Petersburg Pilot -

Elevated levels of bacteria detected at Sandy Beach

 


The Department of Environmental Conservation (DEC) has actively been collecting water samples from Sandy Beach and testing them for quality since mid-July, after spillage of waste occurred months earlier. Late last week, a DEC press release was issued alerting recreational beach users to be aware of elevated levels of fecal coliform bacteria in marine water near the beach.

The testing process included collecting weekly samples of marine water, and sending them to a Juneau lab. Since time can decrease bacterial counts in a matter of six to eight hours, samples taken from Sandy Beach are immediately flown to the lab.

There have been a dozen samples collected since testing began. Water samples taken on Sept. 11 and 16 exceeded suitable levels and DEC was required by Environmental Protection Agency (EPA) to inform the public. Additional testing was conducted on Sept. 18, and results the next day revealed that bacteria levels had dropped below Alaska’s fecal coliform standard for recreation.

“The level is actually below standards now,” DEC environmental program specialist Gretchen Pikul says. “We are not positive on the exact source, but it could be a combination of sources.”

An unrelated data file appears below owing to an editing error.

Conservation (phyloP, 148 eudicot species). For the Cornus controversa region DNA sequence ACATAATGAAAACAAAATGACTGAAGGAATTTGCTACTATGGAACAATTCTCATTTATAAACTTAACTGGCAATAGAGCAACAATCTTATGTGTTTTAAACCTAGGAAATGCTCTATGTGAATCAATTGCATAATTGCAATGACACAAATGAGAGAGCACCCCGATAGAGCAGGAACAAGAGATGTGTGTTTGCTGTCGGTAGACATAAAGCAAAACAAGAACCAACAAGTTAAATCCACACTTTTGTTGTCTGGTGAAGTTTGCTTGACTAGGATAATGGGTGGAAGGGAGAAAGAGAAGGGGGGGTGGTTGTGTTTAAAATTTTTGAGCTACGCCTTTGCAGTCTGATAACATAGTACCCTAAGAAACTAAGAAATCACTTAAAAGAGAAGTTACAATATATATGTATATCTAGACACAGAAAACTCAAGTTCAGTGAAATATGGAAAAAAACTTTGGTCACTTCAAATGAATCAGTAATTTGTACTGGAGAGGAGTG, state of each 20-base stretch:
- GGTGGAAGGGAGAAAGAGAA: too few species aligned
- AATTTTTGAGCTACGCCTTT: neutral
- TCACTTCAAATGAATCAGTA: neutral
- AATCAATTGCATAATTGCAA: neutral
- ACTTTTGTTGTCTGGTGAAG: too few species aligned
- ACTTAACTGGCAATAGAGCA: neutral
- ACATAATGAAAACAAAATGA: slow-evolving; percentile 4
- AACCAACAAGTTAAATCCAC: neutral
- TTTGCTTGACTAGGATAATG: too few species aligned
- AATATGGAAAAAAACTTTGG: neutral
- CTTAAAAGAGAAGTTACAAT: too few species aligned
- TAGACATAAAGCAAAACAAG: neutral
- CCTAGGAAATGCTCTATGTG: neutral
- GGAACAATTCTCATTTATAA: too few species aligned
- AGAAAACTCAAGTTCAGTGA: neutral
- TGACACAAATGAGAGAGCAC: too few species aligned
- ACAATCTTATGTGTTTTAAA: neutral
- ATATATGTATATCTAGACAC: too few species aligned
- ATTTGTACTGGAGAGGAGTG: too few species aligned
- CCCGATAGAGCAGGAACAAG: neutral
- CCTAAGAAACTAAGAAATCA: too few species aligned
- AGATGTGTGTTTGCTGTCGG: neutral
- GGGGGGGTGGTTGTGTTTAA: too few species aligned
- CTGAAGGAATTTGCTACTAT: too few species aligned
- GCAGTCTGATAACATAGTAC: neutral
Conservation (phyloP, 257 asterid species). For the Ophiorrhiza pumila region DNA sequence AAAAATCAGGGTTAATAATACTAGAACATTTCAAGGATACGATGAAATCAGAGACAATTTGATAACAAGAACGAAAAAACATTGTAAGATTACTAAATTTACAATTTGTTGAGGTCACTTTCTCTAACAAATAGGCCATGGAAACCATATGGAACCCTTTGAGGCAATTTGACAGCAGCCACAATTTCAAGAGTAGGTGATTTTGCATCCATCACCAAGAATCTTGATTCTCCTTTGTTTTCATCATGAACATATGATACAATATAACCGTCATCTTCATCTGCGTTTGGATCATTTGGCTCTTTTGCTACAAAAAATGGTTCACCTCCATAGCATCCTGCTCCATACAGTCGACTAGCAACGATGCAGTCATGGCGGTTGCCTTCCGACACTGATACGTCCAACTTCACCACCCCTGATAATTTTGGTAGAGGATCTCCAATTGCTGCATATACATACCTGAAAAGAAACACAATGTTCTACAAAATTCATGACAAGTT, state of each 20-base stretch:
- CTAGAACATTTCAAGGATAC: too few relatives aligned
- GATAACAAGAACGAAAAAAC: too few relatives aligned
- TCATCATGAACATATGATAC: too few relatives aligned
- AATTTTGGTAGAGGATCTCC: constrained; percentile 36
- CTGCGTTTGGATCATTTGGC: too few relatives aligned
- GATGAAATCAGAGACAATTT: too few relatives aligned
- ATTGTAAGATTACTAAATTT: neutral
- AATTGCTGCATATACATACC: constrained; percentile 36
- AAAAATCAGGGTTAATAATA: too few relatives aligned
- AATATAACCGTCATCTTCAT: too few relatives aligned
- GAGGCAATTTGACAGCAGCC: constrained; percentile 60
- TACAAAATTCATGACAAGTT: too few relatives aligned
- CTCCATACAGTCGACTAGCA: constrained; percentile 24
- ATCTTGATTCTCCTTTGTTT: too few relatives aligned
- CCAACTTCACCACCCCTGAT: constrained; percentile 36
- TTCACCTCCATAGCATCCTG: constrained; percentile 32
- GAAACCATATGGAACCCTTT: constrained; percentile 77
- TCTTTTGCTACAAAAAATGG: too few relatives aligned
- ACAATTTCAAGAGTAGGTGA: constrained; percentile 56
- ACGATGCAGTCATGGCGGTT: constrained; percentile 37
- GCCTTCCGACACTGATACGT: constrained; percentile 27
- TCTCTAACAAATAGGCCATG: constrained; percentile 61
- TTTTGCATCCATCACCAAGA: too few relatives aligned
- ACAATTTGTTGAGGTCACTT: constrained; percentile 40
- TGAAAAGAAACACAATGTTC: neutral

Pikul says the investigation into any possible effects from the waste spillage and subsequent cleanup is ongoing. But she does not think it is the major culprit, due to the low levels of bacteria produced by initial testing after the incident. Pikul says possible sources could have been change in tides, water or air temperature, or people failing to clean up after their pets.

“We are told from the folks that live out there, that it is a popular dog walking area,” Pikul says. “So if folks don’t pick up their dog feces, with all the precipitation that we’ve had you would definitely see that in the water.”

Pikul considers this just “a blip” and additional testing will take place again next spring and summer, in order to have two years of data to compare and see if any trends emerge, she says. The DEC is hoping to get an EPA grant to fund the process.

 

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